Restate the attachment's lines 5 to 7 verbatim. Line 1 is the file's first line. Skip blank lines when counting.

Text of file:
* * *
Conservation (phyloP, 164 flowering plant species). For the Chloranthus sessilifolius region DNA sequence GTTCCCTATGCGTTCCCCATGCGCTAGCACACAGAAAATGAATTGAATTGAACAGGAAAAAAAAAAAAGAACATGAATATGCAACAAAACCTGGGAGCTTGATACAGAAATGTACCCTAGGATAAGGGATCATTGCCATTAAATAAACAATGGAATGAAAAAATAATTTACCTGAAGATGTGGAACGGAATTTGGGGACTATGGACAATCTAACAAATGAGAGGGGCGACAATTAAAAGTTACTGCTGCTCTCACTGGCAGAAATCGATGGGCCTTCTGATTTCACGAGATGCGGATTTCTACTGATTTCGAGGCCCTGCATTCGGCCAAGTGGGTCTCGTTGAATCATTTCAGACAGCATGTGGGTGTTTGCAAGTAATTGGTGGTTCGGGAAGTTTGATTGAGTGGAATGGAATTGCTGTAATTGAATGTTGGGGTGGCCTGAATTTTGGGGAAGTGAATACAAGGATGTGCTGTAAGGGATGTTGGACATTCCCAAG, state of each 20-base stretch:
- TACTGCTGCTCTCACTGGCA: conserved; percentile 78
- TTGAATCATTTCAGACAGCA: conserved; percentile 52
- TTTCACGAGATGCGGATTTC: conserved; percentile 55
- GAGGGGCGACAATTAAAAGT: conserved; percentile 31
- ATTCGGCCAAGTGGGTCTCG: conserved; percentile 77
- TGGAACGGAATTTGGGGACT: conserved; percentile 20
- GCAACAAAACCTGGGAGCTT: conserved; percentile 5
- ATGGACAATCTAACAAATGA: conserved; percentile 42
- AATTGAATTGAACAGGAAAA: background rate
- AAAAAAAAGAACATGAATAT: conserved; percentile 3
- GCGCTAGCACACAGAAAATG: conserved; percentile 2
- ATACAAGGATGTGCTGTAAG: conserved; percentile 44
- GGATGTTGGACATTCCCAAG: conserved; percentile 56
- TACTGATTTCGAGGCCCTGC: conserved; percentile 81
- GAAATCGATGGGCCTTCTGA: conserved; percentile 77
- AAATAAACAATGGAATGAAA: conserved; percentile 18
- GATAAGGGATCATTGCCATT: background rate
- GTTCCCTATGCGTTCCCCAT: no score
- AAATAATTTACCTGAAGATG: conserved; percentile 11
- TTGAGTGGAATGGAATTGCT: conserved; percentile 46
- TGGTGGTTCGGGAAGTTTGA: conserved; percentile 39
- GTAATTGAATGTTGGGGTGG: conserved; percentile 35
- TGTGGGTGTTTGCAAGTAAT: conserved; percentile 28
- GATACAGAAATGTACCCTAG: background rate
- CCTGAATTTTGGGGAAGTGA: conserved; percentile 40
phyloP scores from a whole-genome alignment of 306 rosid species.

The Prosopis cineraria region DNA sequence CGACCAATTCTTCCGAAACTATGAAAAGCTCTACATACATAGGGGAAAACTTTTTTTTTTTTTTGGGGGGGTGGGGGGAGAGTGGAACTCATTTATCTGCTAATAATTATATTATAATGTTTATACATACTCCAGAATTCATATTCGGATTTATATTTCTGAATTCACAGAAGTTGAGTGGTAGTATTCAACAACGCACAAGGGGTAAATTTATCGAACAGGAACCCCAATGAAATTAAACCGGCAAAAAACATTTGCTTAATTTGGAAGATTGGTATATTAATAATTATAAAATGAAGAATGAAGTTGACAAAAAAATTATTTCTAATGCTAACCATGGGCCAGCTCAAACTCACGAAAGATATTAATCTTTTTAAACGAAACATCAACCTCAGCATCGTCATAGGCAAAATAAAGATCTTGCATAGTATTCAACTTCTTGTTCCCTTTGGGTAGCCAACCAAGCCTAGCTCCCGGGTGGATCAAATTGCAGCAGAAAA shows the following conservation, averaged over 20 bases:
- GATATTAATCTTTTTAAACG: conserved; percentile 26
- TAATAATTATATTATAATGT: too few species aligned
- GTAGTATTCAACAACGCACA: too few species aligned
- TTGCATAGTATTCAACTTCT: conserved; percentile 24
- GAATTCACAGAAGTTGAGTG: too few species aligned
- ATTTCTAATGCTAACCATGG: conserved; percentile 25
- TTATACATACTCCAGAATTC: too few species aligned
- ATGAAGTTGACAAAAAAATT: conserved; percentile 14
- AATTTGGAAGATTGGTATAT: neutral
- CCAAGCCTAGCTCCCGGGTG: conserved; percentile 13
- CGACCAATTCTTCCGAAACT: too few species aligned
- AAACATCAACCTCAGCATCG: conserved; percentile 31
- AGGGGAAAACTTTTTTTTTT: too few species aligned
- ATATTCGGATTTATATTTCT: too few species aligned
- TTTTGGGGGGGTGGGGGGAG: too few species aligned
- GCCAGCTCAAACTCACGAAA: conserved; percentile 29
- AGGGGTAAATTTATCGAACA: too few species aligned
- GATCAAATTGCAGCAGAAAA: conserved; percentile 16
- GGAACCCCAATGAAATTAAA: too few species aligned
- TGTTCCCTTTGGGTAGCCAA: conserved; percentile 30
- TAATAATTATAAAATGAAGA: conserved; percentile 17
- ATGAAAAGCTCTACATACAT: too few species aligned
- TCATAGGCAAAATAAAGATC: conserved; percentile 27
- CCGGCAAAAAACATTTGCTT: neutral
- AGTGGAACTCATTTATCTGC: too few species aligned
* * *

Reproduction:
- GAGGGGCGACAATTAAAAGT: conserved; percentile 31
- ATTCGGCCAAGTGGGTCTCG: conserved; percentile 77
- TGGAACGGAATTTGGGGACT: conserved; percentile 20